• sudo ln -s $HOME/rpi/lib/arm-linux-gnueabihf/ /lib/arm-linux-gnueabihf
  • Verify that the directory soft links indeed exist with the following two commands:
    • ls -ld /lib/arm-linux-gnueabihf
    • ls -ld /usr/lib/arm-linux-gnueabihf
  • Download and extract the sample code and makefile  available here.
  • The code and makefile are shown below for reference:

gtktest.c

#include <gtk/gtk.h>

gint count = 0;
char buf[5];

void increase(GtkWidget *widget, gpointer label)
{
  count++;

  sprintf(buf, "%d", count);
  gtk_label_set_text(GTK_LABEL(label), buf);
}

void decrease(GtkWidget *widget, gpointer label)
{
  count--;

  sprintf(buf, "%d", count);
  gtk_label_set_text(GTK_LABEL(label), buf);
}

int main(int argc, char** argv) {

  GtkWidget *label;
  GtkWidget *window;
  GtkWidget *frame;
  GtkWidget *plus;
  GtkWidget *minus;

  gtk_init(&argc, &argv);

  window = gtk_window_new(GTK_WINDOW_TOPLEVEL);
  gtk_window_set_position(GTK_WINDOW(window), GTK_WIN_POS_CENTER);
  gtk_window_set_default_size(GTK_WINDOW(window), 250, 180);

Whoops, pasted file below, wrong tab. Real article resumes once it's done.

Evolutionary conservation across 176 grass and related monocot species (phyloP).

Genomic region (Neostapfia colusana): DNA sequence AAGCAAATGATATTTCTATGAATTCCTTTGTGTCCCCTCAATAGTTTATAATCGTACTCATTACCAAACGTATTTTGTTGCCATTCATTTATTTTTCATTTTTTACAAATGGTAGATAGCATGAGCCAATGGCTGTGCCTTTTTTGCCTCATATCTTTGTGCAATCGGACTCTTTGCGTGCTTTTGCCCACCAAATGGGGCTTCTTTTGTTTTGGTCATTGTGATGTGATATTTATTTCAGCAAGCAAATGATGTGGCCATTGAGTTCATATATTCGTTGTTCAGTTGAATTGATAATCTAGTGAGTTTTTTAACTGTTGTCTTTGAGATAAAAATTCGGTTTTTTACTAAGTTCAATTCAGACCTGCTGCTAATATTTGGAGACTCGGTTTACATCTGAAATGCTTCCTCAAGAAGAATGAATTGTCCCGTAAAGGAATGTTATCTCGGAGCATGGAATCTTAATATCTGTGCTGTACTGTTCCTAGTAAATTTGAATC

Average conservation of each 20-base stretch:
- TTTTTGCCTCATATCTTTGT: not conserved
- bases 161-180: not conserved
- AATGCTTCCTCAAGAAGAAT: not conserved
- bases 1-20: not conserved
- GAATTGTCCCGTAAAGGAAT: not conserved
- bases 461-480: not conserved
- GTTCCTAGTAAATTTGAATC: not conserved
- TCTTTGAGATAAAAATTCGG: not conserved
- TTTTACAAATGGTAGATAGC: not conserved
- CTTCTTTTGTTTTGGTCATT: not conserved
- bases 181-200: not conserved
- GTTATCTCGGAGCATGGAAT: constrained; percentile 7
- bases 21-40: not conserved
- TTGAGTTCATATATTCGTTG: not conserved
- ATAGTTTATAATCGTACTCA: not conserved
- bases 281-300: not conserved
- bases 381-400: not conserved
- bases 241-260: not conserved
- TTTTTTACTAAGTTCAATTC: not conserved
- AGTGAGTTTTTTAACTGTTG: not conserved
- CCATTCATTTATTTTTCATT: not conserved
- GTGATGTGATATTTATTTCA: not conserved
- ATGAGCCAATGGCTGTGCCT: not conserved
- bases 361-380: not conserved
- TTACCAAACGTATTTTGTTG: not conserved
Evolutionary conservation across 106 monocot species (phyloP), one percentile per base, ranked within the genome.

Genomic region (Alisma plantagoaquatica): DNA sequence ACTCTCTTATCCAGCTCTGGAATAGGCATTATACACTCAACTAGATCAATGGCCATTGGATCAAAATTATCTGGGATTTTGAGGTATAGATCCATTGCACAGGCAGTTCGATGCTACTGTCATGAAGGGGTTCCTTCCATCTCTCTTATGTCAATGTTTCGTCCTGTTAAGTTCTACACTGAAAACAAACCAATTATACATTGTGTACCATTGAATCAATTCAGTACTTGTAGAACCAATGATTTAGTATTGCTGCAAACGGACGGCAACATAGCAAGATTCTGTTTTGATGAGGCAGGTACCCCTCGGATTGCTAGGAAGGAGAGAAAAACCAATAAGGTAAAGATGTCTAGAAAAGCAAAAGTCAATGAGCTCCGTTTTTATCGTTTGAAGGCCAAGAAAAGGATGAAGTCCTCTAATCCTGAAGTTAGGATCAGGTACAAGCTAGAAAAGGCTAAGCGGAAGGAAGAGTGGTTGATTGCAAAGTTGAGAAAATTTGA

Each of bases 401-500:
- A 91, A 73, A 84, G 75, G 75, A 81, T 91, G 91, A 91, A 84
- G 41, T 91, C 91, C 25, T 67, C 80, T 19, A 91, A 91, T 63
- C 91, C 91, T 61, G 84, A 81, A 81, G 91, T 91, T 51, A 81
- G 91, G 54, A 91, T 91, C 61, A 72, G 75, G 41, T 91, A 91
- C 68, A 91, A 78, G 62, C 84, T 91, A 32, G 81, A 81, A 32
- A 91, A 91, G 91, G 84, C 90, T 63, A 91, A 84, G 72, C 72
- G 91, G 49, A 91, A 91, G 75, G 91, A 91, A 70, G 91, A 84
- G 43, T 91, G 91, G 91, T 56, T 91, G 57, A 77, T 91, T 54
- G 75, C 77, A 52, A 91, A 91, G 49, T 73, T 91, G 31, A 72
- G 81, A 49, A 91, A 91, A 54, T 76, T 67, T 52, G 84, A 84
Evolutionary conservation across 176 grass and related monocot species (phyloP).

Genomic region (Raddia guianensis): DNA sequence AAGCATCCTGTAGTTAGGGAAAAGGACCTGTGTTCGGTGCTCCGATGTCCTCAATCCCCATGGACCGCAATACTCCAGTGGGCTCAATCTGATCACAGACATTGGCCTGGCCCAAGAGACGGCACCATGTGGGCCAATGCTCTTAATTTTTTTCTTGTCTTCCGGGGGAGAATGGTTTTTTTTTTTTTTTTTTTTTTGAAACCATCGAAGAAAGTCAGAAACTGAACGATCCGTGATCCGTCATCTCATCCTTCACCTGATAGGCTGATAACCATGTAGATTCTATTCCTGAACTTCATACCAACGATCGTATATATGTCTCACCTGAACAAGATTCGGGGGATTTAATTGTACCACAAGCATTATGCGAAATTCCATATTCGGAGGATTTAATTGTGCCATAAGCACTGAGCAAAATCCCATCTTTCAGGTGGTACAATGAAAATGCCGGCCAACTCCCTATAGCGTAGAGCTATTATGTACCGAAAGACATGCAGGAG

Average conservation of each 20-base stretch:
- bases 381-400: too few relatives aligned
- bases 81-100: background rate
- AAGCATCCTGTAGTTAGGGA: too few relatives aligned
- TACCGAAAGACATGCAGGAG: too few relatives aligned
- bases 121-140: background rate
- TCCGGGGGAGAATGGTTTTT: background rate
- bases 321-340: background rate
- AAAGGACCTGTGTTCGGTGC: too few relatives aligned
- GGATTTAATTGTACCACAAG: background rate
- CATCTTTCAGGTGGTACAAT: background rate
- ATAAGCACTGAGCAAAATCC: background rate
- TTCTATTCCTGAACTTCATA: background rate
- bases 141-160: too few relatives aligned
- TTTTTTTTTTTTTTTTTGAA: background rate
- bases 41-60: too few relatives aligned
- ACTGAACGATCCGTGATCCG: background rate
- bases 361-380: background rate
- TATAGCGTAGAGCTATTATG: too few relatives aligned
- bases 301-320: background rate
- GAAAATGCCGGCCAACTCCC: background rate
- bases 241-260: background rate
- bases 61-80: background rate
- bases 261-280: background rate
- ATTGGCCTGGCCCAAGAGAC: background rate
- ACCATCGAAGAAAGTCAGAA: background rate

gtk_window_set_title(GTK_WINDOW(window), "+-");

  frame = gtk_fixed_new();
  gtk_container_add(GTK_CONTAINER(window), frame);

  plus = gtk_button_new_with_label("+");
  gtk_widget_set_size_request(plus, 80, 35);
  gtk_fixed_put(GTK_FIXED(frame), plus, 50, 20);

  minus = gtk_button_new_with_label("-");
  gtk_widget_set_size_request(minus, 80, 35);
  gtk_fixed_put(GTK_FIXED(frame), minus, 50, 80);

  label = gtk_label_new("0");
  gtk_fixed_put(GTK_FIXED(frame), label, 190, 58); 

  gtk_widget_show_all(window);

  g_signal_connect(window, "destroy",
      G_CALLBACK (gtk_main_quit), NULL);

  g_signal_connect(plus, "clicked", 
      G_CALLBACK(increase), label);

  g_signal_connect(minus, "clicked", 
      G_CALLBACK(decrease), label);

  gtk_main();

  return 0;
}

Makefile

ARM_PREFIX= arm-linux-gnueabihf-
CC   = $(ARM_PREFIX)gcc
SRC += gtktest.c
TARGET = gtktest

LIBRARY += gtk-3 
LIBRARY += gdk-3 
LIBRARY += atk-1.0 
LIBRARY += gio-2.0 
LIBRARY += pangocairo-1.0 
LIBRARY += gdk_pixbuf-2.0 
LIBRARY += cairo-gobject 
LIBRARY += pango-1.0 
LIBRARY += cairo 
LIBRARY += gobject-2.0 
LIBRARY += glib-2.0 

LIBRARYDIR += $(HOME)/rpi/lib/arm-linux-gnueabihf 
LIBRARYDIR += $(HOME)/rpi/usr/lib/arm-linux-gnueabihf 
LIBRARYDIR += $(HOME)/rpi/lib
LIBRARYDIR += $(HOME)/rpi/usr/lib

XLINK_LIBDIR += $(HOME)/rpi/lib/arm-linux-gnueabihf 
XLINK_LIBDIR += $(HOME)/rpi/usr/lib/arm-linux-gnueabihf

INCLUDEDIR += $(HOME)/rpi/usr/include/gtk-3.0 
INCLUDEDIR += $(HOME)/rpi/usr/include/pango-1.0 
INCLUDEDIR += $(HOME)/rpi/usr/include/gio-unix-2.0/